Woodruff comes through for Highlands Fire & Rescue Department

Jane Woodruff has done it again. Thanks to her years of philanthropic work Highlands has a civic building at the Rec Park, a hospital, and a post office. Now Highlands is about to get a new, expanded fire department and training facility on the 2.48 acres Woodruff had for sale at 149 Franklin Road – the old deVille property.

The site of the new Highlands Fire & Rescue Department at 149 Franklin Road across the street from the Highlands Post Office.

Times have changed for the Highlands Fire & Rescue Department. There is a need for 24/7 staffing, compliance with new regulations concerning safety and space requirements and the need for onsite housing for those on call.

Over the years, fire alarms, first-responder calls, motor vehicle accidents and search and rescue calls have increased dramatically and having an all-volunteer department is no longer viable.

For the past three years, the town has been looking for the biggest bang for its buck in regard to changes at the fire department. Commissioners considered renovating the current building or buying in-town property to build a new complex.

Renovations to the current building ended up not working due to underlying rock, the lay of the land and new criteria.

However, finding affordable property in downtown Highlands proved to be an obstacle until Woodruff came along.

She generously offered to sell the 2.48 acres (two parcels) to the town for $1.5 million instead of the $3.7 million listing price.

“As mayor I am very gratified that the Town of Highlands will be able to purchase the property across from the Highlands Post Office [between PNC Bank and Main Street Nursery] for the purpose of building a new fire station. It will have an aesthetic design that will complement the surrounding buildings and add to the appearance of the downtown area,” said Mayor Pat Taylor.

An increase in the fire tax from one cent per $100 valuation to three cents will bring in the money needed to buy the property and build the building. Even with the two-cent increase, Highlands still has the lowest fire tax in the county.

“I want to thank Ms. Jane Woodruff for selling this prime commercial property to the town at a significantly reduced price. She was very supportive of locating the fire department in this beautiful and critically located piece of property,” said Taylor. “We both agree that this facility will serve the Highlands community for many decades to come. This project is just one of several that shows Ms. Woodruff’s love and support for our community.”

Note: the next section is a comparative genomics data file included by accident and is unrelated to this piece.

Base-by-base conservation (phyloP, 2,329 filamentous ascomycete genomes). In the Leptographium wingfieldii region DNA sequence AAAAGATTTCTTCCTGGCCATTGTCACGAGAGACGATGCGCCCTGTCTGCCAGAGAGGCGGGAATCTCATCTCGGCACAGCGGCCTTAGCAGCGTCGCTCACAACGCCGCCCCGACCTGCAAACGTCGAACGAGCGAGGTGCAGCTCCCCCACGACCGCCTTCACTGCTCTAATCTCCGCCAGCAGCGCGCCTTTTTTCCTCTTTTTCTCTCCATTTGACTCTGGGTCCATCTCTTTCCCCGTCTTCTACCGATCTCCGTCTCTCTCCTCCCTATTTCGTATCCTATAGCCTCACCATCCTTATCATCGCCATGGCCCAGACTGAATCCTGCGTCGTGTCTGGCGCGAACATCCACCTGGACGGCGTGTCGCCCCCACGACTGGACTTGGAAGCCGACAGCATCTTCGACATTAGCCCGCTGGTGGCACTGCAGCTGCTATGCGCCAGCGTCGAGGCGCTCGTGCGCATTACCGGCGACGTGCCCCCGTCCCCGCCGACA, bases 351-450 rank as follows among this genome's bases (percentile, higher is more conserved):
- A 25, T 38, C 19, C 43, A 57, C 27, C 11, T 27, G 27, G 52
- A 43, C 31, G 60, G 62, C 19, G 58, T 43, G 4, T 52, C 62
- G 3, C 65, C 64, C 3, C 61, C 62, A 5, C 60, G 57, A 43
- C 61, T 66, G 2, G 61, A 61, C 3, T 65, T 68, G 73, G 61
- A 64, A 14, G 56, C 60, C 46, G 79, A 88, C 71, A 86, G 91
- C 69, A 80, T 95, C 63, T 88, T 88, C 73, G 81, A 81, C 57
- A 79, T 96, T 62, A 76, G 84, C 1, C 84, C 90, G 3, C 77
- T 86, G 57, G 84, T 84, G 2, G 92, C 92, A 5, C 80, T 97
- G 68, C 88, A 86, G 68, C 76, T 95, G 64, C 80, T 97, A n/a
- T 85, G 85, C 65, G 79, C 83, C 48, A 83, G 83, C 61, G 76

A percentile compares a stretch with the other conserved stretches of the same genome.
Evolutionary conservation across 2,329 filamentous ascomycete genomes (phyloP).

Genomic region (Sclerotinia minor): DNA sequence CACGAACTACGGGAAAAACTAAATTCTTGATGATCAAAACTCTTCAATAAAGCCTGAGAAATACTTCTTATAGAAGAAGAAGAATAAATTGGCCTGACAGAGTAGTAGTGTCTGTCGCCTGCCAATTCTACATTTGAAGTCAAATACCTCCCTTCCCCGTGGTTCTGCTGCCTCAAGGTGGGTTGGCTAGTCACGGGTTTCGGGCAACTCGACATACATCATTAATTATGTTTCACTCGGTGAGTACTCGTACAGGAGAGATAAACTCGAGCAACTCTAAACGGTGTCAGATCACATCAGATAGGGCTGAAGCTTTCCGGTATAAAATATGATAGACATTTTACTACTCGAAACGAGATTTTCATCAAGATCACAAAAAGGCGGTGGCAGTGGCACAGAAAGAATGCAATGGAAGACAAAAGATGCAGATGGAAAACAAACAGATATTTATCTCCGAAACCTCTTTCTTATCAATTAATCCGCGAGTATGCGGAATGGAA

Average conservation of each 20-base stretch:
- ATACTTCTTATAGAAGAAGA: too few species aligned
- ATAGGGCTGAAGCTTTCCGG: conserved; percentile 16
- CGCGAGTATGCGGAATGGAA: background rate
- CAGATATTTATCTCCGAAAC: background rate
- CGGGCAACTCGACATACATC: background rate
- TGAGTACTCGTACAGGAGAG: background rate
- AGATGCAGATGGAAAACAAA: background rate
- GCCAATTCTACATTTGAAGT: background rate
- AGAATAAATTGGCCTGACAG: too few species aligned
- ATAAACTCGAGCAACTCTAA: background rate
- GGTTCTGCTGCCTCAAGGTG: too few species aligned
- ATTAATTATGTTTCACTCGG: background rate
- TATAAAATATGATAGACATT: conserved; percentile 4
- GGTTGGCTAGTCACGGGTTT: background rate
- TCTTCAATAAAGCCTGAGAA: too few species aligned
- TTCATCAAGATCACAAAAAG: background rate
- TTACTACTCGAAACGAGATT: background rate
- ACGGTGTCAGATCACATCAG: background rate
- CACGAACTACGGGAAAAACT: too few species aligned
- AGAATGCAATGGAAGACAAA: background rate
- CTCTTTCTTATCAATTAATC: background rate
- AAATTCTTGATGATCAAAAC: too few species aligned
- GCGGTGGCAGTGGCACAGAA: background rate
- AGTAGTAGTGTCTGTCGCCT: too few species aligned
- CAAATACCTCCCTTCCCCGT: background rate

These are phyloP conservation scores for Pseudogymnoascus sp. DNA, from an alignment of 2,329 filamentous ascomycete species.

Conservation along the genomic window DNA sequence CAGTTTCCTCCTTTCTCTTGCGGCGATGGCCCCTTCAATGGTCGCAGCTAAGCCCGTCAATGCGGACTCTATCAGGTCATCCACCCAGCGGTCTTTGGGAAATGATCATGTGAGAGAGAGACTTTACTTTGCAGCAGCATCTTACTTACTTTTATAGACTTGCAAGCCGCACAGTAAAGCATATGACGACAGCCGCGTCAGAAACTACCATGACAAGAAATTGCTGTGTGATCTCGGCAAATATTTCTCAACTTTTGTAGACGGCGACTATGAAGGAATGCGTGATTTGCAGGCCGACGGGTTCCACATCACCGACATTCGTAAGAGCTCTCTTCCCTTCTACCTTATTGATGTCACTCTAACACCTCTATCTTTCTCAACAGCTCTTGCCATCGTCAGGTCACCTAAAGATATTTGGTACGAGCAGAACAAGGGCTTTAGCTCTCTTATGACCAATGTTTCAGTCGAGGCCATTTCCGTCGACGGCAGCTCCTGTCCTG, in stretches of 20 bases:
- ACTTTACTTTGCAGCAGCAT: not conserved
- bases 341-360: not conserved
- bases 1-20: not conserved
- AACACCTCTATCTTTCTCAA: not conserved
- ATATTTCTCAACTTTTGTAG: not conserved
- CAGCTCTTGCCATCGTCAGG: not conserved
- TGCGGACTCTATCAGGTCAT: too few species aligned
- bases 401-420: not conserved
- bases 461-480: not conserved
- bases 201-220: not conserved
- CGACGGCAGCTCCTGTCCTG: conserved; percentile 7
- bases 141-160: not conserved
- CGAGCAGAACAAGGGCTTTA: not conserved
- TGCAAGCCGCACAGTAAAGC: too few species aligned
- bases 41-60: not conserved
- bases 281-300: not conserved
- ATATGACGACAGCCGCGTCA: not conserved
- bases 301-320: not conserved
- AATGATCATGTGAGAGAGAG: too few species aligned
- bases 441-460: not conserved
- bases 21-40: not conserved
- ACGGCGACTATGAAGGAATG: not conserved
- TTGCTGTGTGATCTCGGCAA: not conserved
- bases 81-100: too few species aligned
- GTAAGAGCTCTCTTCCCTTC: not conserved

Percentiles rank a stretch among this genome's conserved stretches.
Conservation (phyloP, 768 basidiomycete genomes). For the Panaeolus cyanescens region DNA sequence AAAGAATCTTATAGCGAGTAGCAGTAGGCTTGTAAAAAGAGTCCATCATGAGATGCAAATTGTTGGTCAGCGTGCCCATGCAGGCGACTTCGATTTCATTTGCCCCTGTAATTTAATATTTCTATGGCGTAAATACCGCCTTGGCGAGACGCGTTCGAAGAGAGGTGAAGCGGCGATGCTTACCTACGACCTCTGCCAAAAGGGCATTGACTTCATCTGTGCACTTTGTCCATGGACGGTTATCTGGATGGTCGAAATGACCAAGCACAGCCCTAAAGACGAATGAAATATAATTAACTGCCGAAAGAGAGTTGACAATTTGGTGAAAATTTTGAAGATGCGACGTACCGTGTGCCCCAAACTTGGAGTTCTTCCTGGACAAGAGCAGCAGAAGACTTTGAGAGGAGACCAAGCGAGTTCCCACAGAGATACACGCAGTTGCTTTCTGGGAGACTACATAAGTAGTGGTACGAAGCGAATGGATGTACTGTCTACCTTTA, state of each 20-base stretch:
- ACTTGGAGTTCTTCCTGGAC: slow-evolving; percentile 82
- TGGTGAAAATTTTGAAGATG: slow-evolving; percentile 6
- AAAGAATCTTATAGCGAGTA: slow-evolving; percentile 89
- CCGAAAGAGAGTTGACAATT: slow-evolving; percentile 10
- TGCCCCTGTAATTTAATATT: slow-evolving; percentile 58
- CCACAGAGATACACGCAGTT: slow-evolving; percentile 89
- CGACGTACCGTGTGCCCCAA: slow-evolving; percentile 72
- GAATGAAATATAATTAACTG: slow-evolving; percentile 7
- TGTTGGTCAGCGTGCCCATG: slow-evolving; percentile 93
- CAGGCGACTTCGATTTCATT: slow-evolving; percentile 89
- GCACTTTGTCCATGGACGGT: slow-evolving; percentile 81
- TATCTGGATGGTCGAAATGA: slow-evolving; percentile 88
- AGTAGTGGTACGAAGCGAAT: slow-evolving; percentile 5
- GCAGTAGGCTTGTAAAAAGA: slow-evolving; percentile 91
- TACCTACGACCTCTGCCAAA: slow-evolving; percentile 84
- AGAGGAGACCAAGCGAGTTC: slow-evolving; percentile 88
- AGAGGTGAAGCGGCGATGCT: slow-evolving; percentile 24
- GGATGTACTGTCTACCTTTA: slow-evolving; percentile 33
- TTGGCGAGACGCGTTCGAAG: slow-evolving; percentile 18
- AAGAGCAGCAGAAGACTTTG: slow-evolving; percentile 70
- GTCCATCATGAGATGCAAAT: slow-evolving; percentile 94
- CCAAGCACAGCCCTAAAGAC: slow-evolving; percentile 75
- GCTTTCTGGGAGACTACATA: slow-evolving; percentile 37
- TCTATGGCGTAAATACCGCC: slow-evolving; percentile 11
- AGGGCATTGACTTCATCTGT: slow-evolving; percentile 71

Mayor Taylor said Pat Allen of Pat Allen Realty Group, the listing agent for the property worked with Woodruff and the town to make sure this project moved forward.

“When we finalized the deal in my office, Jane and the Mayor expressed how honored they were to meet,” said Pat Allen. “It was a sweet and joyful moment. I’m delighted that I could help the town as well.” 

HF&R Chief Ryan Gearhart said state requirements dictated what a new fire station complex needed in terms of land.

“In order for the fire department to get full credit for training through the ISO system, the state requires the training facility to be on 2+ acres,” he said.

According to Town Manager Josh Ward, a contract has been signed but the purchase is contingent on the approval of the Local Government Commission (LGC) for the town to borrow $5.5 million for the purchase of the property and the construction of a new building. 

If the LGC approves the request, the loan will be applied for through BB&T for a 15-year term and paid by the fire tax. 

Ward said the process will take several months. 

Aside from the financials, Gearhart said there are still several steps to complete before they break ground on the new site. 

“We are in the process of getting a topo survey and plans drawn which are steps one and two. We will then need to get a bid number ($) for the construction of the building, and then go through the loan process. But we are really excited about this endeavor,” he said.

Ward said in order to receive bids for the construction, the project architect needs to complete the design for the building and submit for bids. The bid for construction, along with the purchase price of the property will then be submitted to the LGC for approval.

With no obstacles in sight, a new, expanded HF&R department at a new location is on the horizon.

“It’s my pleasure,” said Woodruff. “I am happy to be a part of our new fire station!” 

By Kim Lewicki

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